The Lion King back in 3-D
One of the most beloved movie classics of all time was re-released Friday in select theaters – Walt Disney’s The Lion King.
For those unfamiliar with the plot, The Lion King is about a young ambitious lion, Simba, whose father Mufasa, the king, is killed by jealous uncle Scar. Simba, thinking it is his fault, flees Pride Rock and meets some colorful characters.
As Simba grows older and after years of exile, he is persuaded to return home to overthrow Scar and claim the kingdom as his own, thus completing the “Circle of Life.”
This time the film is enhanced with 3-D effects to attract not just the older generation, but also the new one that has never experienced The Lion King in theaters before.
Some who were just children 17 years ago have the chance to make this the first Disney film their kids see in a theater.
Millions of devoted fans are thrilled that the movie is being re-released.
Junior sport management major Alexandra Taylor said, “I was 4 years old when The Lion King came out, and I thought it was the greatest thing I’d ever seen. I wanted to go back every day and watch it. To this day, it is still my favorite movie. Watching it reminds me of my childhood, and I know when I see it again, I will feel like a kid once more.”
Junior math major Melissa Donham said, “I loved The Lion King when I first saw it. Excluding all the princess movies, it’s definitely one of the best Disney movies. All the songs are great. When I first saw the preview in theaters, I got really excited.”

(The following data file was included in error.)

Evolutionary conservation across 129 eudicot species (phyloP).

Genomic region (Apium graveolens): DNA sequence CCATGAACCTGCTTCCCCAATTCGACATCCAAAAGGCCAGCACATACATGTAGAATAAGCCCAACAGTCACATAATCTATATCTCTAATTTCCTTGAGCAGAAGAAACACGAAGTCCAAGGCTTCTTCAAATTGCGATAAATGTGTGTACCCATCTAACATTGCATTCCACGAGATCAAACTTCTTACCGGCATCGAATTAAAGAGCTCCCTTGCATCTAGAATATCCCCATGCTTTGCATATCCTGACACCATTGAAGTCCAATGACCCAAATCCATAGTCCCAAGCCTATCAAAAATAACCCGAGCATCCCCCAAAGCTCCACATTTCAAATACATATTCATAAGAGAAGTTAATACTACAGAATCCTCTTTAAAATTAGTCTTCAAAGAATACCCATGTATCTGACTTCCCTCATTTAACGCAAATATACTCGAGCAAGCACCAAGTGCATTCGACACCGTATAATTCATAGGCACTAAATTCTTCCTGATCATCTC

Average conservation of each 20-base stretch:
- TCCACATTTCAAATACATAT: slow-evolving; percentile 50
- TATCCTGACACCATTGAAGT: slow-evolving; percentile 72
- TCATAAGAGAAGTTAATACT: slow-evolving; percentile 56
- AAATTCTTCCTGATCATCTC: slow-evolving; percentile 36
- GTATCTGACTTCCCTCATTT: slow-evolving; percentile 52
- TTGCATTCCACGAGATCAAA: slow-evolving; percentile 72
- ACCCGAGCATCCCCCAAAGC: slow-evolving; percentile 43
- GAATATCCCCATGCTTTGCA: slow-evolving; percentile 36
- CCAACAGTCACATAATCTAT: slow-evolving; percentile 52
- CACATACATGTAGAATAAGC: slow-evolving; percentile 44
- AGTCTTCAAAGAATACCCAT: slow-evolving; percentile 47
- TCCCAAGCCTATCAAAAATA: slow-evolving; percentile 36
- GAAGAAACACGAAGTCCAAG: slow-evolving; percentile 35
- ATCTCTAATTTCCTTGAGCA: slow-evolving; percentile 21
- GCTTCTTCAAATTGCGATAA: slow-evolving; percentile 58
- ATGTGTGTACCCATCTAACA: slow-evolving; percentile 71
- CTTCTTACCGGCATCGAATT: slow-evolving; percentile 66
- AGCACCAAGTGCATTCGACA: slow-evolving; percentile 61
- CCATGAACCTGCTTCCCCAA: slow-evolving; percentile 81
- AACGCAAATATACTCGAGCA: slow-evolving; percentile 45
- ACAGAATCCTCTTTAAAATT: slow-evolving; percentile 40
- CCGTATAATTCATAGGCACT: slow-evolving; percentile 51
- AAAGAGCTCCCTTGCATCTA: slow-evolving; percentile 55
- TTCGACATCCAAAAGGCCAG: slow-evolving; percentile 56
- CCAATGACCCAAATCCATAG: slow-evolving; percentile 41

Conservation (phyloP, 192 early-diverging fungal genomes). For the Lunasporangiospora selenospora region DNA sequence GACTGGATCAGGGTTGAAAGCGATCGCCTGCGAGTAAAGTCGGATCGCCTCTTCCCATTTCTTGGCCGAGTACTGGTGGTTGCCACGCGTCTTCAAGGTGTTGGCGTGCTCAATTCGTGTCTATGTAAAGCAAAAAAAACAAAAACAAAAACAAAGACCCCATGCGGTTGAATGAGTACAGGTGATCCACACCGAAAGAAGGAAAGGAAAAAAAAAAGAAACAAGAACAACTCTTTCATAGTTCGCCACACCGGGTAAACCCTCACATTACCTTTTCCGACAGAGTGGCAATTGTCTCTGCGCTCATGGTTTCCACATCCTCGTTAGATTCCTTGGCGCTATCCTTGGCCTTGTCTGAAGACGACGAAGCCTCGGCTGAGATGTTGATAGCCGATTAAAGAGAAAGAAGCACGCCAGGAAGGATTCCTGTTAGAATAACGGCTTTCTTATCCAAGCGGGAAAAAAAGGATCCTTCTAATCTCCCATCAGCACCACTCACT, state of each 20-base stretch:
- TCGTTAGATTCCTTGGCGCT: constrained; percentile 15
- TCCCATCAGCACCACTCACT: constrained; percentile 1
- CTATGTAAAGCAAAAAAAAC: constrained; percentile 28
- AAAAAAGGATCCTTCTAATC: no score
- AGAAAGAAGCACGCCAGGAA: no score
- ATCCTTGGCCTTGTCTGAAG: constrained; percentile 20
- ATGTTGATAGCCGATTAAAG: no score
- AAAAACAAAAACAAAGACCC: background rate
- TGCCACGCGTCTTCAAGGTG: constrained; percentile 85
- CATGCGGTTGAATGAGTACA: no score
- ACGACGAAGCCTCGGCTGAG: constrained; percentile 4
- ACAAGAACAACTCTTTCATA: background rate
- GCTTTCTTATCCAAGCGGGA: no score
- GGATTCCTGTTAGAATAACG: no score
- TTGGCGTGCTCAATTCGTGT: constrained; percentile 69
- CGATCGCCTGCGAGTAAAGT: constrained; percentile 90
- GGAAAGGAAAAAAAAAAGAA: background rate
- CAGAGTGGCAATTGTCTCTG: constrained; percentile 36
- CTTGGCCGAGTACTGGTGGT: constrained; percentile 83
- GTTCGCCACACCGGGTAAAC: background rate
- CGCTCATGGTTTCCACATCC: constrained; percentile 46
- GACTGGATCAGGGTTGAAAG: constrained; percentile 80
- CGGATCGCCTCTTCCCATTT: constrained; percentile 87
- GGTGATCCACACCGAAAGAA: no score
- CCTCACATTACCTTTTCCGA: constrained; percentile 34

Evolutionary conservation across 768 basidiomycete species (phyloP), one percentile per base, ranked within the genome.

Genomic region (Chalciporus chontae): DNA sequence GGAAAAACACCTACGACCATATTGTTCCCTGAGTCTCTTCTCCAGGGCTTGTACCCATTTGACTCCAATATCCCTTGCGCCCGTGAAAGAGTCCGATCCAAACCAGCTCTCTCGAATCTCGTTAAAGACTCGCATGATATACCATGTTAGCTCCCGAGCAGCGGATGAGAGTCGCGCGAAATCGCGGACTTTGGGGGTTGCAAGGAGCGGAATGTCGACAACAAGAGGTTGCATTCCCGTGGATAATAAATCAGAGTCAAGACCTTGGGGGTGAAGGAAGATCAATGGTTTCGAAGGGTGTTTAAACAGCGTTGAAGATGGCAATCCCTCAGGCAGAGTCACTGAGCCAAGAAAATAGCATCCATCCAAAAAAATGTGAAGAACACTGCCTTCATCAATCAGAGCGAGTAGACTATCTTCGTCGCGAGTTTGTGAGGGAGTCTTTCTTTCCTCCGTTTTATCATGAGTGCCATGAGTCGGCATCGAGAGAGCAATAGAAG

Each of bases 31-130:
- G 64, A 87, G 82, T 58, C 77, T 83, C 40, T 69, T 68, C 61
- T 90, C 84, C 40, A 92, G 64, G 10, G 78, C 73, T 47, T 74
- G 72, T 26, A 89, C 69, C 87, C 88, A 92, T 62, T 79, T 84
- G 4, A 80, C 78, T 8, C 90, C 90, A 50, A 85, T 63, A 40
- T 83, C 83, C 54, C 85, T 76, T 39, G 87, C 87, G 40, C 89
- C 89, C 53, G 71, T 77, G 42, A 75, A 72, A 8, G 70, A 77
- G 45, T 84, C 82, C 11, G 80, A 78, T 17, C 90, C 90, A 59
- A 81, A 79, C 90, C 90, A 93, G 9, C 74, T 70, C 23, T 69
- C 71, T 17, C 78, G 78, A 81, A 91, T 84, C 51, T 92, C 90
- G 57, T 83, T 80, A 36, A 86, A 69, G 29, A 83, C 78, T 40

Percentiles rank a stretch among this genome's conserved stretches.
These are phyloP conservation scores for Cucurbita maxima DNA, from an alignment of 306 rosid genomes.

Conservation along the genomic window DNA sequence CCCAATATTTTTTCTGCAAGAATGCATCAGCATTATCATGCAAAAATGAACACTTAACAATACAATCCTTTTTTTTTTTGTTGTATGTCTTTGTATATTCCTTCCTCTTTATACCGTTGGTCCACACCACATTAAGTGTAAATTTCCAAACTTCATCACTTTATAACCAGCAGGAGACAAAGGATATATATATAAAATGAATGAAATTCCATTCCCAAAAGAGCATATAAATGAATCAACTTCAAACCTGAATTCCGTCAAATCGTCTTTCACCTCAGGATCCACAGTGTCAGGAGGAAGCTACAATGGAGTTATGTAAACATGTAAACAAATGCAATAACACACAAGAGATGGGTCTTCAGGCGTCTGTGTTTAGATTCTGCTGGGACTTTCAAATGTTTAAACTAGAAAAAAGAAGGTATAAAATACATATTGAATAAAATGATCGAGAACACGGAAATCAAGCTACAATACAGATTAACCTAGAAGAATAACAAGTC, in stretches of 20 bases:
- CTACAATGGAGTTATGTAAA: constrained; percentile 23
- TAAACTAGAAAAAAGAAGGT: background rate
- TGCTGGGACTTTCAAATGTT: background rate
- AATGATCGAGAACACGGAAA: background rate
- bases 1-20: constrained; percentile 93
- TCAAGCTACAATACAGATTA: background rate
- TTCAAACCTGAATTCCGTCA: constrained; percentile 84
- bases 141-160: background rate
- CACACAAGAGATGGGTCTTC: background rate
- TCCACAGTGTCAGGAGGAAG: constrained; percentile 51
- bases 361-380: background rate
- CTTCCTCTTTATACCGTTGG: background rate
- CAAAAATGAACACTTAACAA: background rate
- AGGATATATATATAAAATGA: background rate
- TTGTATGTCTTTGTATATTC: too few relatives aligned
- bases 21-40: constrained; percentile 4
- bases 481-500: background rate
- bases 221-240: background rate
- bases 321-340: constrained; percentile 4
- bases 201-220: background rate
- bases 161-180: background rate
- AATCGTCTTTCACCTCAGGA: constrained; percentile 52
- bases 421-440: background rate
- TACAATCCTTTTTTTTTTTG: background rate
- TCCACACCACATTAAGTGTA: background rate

There are mixed feelings about the changes to The Lion King, however.
Junior psychology major Audrey Hale said, “It seems like everything is in 3-D now. Making The Lion King in 3-D makes me sad. It’s as if a little bit of my childhood is being taken away. I’m sure little kids will love it, but we know the old version. It’s more sentimental.”
This re-release of The Lion King sparks a possible new trend. Will more classic, traditionally hand-drawn animated movies become 3-D?
There has been discussion within the Disney Company that, if Lion King does well, Snow White and the Seven Dwarves and Alice in Wonderland will be the next ones to be digitalized.
Donham says that re-releasing cartoons is a great idea.
“It’s really smart on their part. People like me, absolutely love Disney movies, so they’ll make a lot of money doing it. “
Hale said, “We’ll certainly go with a big group so we can all relive the movie together. Most of us were too young to see it in theaters, so this will be a great experience for all of us.”